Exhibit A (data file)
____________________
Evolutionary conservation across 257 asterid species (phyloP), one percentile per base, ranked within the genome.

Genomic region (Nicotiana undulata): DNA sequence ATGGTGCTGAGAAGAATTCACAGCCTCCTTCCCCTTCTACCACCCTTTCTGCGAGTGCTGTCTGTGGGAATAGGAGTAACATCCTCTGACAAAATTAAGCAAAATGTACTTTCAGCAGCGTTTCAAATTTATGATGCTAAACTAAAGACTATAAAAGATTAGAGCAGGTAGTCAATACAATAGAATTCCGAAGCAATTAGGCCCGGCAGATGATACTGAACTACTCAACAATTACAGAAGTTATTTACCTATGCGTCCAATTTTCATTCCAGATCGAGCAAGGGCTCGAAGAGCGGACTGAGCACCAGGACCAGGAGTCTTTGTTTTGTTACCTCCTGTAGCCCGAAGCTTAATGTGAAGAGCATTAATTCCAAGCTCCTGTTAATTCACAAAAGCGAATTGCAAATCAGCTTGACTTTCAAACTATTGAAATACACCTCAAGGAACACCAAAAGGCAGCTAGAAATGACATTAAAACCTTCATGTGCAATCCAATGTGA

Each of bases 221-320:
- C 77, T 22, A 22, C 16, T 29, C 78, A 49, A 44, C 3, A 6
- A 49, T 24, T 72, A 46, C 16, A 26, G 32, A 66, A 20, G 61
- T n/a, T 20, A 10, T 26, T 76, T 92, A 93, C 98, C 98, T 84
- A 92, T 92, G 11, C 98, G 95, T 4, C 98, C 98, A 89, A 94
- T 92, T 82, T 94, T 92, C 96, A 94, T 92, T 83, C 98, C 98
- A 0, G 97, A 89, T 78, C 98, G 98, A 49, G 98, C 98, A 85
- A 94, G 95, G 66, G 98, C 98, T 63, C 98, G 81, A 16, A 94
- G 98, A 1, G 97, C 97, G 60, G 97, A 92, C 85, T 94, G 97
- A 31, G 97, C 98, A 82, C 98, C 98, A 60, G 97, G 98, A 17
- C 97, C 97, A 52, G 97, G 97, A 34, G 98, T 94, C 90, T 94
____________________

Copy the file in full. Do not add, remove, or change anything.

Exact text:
Evolutionary conservation across 257 asterid species (phyloP), one percentile per base, ranked within the genome.

Genomic region (Nicotiana undulata): DNA sequence ATGGTGCTGAGAAGAATTCACAGCCTCCTTCCCCTTCTACCACCCTTTCTGCGAGTGCTGTCTGTGGGAATAGGAGTAACATCCTCTGACAAAATTAAGCAAAATGTACTTTCAGCAGCGTTTCAAATTTATGATGCTAAACTAAAGACTATAAAAGATTAGAGCAGGTAGTCAATACAATAGAATTCCGAAGCAATTAGGCCCGGCAGATGATACTGAACTACTCAACAATTACAGAAGTTATTTACCTATGCGTCCAATTTTCATTCCAGATCGAGCAAGGGCTCGAAGAGCGGACTGAGCACCAGGACCAGGAGTCTTTGTTTTGTTACCTCCTGTAGCCCGAAGCTTAATGTGAAGAGCATTAATTCCAAGCTCCTGTTAATTCACAAAAGCGAATTGCAAATCAGCTTGACTTTCAAACTATTGAAATACACCTCAAGGAACACCAAAAGGCAGCTAGAAATGACATTAAAACCTTCATGTGCAATCCAATGTGA

Each of bases 221-320:
- C 77, T 22, A 22, C 16, T 29, C 78, A 49, A 44, C 3, A 6
- A 49, T 24, T 72, A 46, C 16, A 26, G 32, A 66, A 20, G 61
- T n/a, T 20, A 10, T 26, T 76, T 92, A 93, C 98, C 98, T 84
- A 92, T 92, G 11, C 98, G 95, T 4, C 98, C 98, A 89, A 94
- T 92, T 82, T 94, T 92, C 96, A 94, T 92, T 83, C 98, C 98
- A 0, G 97, A 89, T 78, C 98, G 98, A 49, G 98, C 98, A 85
- A 94, G 95, G 66, G 98, C 98, T 63, C 98, G 81, A 16, A 94
- G 98, A 1, G 97, C 97, G 60, G 97, A 92, C 85, T 94, G 97
- A 31, G 97, C 98, A 82, C 98, C 98, A 60, G 97, G 98, A 17
- C 97, C 97, A 52, G 97, G 97, A 34, G 98, T 94, C 90, T 94